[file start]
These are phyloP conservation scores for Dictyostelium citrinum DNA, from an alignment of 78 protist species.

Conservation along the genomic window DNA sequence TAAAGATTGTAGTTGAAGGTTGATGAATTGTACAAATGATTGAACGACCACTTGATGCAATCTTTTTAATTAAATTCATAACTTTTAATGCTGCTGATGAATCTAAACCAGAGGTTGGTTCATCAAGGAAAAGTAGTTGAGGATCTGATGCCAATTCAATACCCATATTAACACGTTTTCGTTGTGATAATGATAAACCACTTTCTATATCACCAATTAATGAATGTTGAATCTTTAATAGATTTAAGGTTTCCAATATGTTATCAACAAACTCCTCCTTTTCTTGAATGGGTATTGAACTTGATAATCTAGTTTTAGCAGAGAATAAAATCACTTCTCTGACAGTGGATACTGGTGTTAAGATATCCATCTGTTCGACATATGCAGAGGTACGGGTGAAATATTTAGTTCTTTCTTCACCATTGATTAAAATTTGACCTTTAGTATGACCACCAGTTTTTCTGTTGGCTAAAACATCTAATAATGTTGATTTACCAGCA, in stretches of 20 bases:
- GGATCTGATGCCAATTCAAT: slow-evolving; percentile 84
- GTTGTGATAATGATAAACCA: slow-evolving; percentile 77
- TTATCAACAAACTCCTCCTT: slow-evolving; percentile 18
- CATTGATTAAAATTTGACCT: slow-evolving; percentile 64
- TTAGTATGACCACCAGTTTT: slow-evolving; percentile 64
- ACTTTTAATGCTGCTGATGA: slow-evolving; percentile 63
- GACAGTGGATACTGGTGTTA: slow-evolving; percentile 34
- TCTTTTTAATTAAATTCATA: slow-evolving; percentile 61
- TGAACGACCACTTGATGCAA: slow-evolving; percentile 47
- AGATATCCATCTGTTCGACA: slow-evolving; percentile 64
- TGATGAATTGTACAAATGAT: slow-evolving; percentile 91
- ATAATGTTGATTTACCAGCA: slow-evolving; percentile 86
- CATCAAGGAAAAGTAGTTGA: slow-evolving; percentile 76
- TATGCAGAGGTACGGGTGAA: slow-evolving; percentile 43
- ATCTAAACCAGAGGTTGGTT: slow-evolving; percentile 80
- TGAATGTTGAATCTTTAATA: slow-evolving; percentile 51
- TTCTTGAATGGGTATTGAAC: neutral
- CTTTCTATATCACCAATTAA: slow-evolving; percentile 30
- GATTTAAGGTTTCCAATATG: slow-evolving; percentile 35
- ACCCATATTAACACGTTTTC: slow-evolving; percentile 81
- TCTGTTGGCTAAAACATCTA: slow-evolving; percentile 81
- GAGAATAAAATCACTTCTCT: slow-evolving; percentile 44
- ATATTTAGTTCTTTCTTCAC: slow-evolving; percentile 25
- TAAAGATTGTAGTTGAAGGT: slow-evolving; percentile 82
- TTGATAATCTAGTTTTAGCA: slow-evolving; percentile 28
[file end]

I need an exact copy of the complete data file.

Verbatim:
These are phyloP conservation scores for Dictyostelium citrinum DNA, from an alignment of 78 protist species.

Conservation along the genomic window DNA sequence TAAAGATTGTAGTTGAAGGTTGATGAATTGTACAAATGATTGAACGACCACTTGATGCAATCTTTTTAATTAAATTCATAACTTTTAATGCTGCTGATGAATCTAAACCAGAGGTTGGTTCATCAAGGAAAAGTAGTTGAGGATCTGATGCCAATTCAATACCCATATTAACACGTTTTCGTTGTGATAATGATAAACCACTTTCTATATCACCAATTAATGAATGTTGAATCTTTAATAGATTTAAGGTTTCCAATATGTTATCAACAAACTCCTCCTTTTCTTGAATGGGTATTGAACTTGATAATCTAGTTTTAGCAGAGAATAAAATCACTTCTCTGACAGTGGATACTGGTGTTAAGATATCCATCTGTTCGACATATGCAGAGGTACGGGTGAAATATTTAGTTCTTTCTTCACCATTGATTAAAATTTGACCTTTAGTATGACCACCAGTTTTTCTGTTGGCTAAAACATCTAATAATGTTGATTTACCAGCA, in stretches of 20 bases:
- GGATCTGATGCCAATTCAAT: slow-evolving; percentile 84
- GTTGTGATAATGATAAACCA: slow-evolving; percentile 77
- TTATCAACAAACTCCTCCTT: slow-evolving; percentile 18
- CATTGATTAAAATTTGACCT: slow-evolving; percentile 64
- TTAGTATGACCACCAGTTTT: slow-evolving; percentile 64
- ACTTTTAATGCTGCTGATGA: slow-evolving; percentile 63
- GACAGTGGATACTGGTGTTA: slow-evolving; percentile 34
- TCTTTTTAATTAAATTCATA: slow-evolving; percentile 61
- TGAACGACCACTTGATGCAA: slow-evolving; percentile 47
- AGATATCCATCTGTTCGACA: slow-evolving; percentile 64
- TGATGAATTGTACAAATGAT: slow-evolving; percentile 91
- ATAATGTTGATTTACCAGCA: slow-evolving; percentile 86
- CATCAAGGAAAAGTAGTTGA: slow-evolving; percentile 76
- TATGCAGAGGTACGGGTGAA: slow-evolving; percentile 43
- ATCTAAACCAGAGGTTGGTT: slow-evolving; percentile 80
- TGAATGTTGAATCTTTAATA: slow-evolving; percentile 51
- TTCTTGAATGGGTATTGAAC: neutral
- CTTTCTATATCACCAATTAA: slow-evolving; percentile 30
- GATTTAAGGTTTCCAATATG: slow-evolving; percentile 35
- ACCCATATTAACACGTTTTC: slow-evolving; percentile 81
- TCTGTTGGCTAAAACATCTA: slow-evolving; percentile 81
- GAGAATAAAATCACTTCTCT: slow-evolving; percentile 44
- ATATTTAGTTCTTTCTTCAC: slow-evolving; percentile 25
- TAAAGATTGTAGTTGAAGGT: slow-evolving; percentile 82
- TTGATAATCTAGTTTTAGCA: slow-evolving; percentile 28